GIST is the most common form of sarcoma (a type of cancer that develops from certain tissues, like bone or muscle) involving the gastrointestinal tract. In Canada, it is estimated that there are approximately 500 new cases of GIST diagnosed each year.7 Especially in the early stages, GIST may not cause any symptoms and may be found incidentally when the doctor is looking for other problems.3
About the GRID Study8
GRID was a multicentre randomized, double-blind, placebo-controlled, Phase III study of regorafenib for the treatment of treatment refractory GIST. It randomized 199 patients with metastatic and/or unresectable GIST. Patients were randomized in a 2:1 ratio to receive regorafenib plus BSC or placebo plus BSC to evaluate efficacy and safety. Treatment cycles consisted of 160 mg regorafenib once daily orally for three weeks on / one week off plus BSC (N=133) or matching placebo plus BSC (N=66) in the double blind period of the study. Patients continued therapy until disease progression or unacceptable toxicity. After progression all patients were given the option to go onto regorafenib until subsequent progression. The primary endpoint was PFS, and a key secondary outcome measure was overall survival (OS). At the time of the database lock for publication, the HR (Hazard Ratio) for OS was in favour of patients randomized to the Stivarga arm (0.77, 95% CI 0.42-1.41;p=0.199); however, there was no significant difference in overall survival between the Stivarga plus BSC group and the placebo plus BSC group, and the median OS had not yet been reached.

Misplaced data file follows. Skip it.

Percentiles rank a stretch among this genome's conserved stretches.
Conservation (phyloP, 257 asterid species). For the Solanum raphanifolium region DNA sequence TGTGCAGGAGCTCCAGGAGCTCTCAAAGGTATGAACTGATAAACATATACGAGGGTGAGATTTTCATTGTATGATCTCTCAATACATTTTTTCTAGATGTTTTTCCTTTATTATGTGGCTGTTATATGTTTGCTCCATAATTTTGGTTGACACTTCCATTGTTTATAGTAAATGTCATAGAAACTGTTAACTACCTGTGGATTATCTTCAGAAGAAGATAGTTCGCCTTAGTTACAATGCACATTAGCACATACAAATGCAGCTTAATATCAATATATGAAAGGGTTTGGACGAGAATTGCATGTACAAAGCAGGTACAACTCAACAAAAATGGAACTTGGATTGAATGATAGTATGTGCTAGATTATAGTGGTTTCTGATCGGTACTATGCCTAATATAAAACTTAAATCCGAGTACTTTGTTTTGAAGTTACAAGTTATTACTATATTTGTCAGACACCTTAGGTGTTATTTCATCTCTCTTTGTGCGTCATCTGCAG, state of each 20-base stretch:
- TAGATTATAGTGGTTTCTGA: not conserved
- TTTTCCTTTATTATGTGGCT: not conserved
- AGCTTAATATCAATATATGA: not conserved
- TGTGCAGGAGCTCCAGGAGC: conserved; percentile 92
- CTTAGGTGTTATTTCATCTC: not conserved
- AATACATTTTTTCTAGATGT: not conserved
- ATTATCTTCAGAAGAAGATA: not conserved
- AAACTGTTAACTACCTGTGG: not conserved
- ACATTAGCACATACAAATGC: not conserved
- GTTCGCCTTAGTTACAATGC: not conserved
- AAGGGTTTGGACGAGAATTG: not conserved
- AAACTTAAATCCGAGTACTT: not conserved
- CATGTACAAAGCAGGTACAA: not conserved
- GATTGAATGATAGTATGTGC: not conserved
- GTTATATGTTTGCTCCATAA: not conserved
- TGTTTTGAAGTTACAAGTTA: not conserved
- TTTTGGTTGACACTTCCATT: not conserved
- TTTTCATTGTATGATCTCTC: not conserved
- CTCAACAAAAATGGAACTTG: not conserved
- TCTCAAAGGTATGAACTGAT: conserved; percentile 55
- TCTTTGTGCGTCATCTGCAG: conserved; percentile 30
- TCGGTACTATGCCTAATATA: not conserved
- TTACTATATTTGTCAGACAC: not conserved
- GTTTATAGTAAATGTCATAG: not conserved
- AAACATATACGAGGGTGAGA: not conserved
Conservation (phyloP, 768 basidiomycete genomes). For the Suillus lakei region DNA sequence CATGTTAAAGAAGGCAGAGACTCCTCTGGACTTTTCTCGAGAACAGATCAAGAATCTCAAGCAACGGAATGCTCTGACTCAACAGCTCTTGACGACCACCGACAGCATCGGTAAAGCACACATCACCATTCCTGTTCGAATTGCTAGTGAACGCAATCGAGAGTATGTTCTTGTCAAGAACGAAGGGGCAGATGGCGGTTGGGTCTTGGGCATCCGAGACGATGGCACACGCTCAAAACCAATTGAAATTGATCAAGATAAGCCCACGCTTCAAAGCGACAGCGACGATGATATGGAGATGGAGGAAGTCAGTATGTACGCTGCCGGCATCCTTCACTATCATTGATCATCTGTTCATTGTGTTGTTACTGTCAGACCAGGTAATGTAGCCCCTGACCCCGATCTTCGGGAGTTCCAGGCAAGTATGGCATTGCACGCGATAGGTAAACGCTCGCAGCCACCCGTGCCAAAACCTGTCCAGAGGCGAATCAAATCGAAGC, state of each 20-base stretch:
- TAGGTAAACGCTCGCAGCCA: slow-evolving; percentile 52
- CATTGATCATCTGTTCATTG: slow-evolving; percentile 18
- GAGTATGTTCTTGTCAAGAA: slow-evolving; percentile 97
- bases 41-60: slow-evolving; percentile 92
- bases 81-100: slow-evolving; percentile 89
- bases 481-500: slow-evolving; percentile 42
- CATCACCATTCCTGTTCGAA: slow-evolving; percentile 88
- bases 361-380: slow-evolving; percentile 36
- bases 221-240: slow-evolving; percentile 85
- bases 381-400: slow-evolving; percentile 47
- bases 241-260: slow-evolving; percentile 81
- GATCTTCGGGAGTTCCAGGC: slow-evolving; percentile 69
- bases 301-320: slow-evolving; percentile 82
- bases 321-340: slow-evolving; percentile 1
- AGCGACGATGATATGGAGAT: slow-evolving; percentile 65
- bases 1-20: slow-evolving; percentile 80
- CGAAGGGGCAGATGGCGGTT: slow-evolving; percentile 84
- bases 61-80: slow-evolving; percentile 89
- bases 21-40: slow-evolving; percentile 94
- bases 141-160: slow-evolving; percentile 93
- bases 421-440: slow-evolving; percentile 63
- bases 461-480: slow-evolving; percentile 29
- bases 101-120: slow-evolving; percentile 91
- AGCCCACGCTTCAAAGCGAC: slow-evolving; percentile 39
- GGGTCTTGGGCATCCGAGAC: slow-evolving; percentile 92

About StivargaŽ (Regorafenib tablets)9